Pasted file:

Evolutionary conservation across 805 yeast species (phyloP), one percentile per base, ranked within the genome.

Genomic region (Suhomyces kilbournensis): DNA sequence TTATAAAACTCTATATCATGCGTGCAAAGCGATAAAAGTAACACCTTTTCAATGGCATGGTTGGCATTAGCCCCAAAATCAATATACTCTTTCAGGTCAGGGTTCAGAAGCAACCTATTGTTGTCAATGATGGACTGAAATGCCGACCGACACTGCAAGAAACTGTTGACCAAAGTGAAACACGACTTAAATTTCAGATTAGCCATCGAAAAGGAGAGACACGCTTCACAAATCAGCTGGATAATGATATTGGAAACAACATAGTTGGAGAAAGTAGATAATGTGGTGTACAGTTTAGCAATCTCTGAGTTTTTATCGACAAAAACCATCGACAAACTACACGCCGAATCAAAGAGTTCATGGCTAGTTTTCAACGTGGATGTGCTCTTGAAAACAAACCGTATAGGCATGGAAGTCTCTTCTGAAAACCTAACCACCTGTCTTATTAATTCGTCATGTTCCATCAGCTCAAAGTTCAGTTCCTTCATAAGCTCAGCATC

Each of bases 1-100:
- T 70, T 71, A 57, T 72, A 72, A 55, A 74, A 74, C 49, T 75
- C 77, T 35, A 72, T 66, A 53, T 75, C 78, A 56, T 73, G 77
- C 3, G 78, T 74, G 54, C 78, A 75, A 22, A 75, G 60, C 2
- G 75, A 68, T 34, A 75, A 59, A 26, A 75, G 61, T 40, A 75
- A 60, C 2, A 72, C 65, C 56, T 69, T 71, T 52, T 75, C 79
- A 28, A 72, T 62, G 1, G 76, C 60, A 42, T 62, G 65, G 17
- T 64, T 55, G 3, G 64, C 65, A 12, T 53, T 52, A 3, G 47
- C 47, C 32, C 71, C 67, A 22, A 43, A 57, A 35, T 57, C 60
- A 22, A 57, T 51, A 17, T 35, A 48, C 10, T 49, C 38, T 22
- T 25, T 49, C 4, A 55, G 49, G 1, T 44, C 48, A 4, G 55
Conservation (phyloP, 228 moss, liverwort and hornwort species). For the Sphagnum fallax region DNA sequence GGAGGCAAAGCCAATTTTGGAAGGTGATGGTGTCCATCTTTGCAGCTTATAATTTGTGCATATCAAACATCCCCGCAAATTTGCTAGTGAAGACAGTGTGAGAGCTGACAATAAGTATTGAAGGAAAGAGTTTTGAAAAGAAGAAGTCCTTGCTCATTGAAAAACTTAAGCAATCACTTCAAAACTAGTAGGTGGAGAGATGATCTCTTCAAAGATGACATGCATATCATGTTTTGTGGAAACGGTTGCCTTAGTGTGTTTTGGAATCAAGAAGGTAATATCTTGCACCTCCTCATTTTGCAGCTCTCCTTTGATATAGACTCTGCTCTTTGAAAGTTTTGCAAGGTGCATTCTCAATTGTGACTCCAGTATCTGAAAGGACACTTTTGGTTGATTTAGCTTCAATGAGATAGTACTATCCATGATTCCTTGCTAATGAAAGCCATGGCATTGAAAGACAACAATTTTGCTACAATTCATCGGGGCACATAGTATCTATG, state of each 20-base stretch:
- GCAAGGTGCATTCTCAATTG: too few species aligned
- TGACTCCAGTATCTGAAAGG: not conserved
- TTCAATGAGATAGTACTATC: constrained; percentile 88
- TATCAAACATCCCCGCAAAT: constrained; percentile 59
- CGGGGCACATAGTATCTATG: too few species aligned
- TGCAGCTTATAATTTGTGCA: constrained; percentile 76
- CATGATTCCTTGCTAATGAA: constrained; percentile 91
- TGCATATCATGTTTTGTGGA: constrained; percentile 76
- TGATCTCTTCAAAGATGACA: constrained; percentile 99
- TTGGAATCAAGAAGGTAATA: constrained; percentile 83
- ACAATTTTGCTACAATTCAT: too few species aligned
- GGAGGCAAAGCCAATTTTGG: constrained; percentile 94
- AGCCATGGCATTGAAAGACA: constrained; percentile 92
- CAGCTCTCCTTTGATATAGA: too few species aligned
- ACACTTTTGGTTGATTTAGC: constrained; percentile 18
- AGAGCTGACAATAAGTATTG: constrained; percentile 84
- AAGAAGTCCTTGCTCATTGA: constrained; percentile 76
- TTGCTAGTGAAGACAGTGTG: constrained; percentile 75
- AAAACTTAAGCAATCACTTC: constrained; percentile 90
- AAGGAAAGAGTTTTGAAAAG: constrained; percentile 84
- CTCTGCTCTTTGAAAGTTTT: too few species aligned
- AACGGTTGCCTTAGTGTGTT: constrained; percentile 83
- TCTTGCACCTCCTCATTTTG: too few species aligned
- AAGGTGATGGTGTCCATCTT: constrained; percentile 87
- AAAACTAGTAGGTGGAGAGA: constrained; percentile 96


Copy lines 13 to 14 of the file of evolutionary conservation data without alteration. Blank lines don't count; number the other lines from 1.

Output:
- T 25, T 49, C 4, A 55, G 49, G 1, T 44, C 48, A 4, G 55
Conservation (phyloP, 228 moss, liverwort and hornwort species). For the Sphagnum fallax region DNA sequence GGAGGCAAAGCCAATTTTGGAAGGTGATGGTGTCCATCTTTGCAGCTTATAATTTGTGCATATCAAACATCCCCGCAAATTTGCTAGTGAAGACAGTGTGAGAGCTGACAATAAGTATTGAAGGAAAGAGTTTTGAAAAGAAGAAGTCCTTGCTCATTGAAAAACTTAAGCAATCACTTCAAAACTAGTAGGTGGAGAGATGATCTCTTCAAAGATGACATGCATATCATGTTTTGTGGAAACGGTTGCCTTAGTGTGTTTTGGAATCAAGAAGGTAATATCTTGCACCTCCTCATTTTGCAGCTCTCCTTTGATATAGACTCTGCTCTTTGAAAGTTTTGCAAGGTGCATTCTCAATTGTGACTCCAGTATCTGAAAGGACACTTTTGGTTGATTTAGCTTCAATGAGATAGTACTATCCATGATTCCTTGCTAATGAAAGCCATGGCATTGAAAGACAACAATTTTGCTACAATTCATCGGGGCACATAGTATCTATG, state of each 20-base stretch: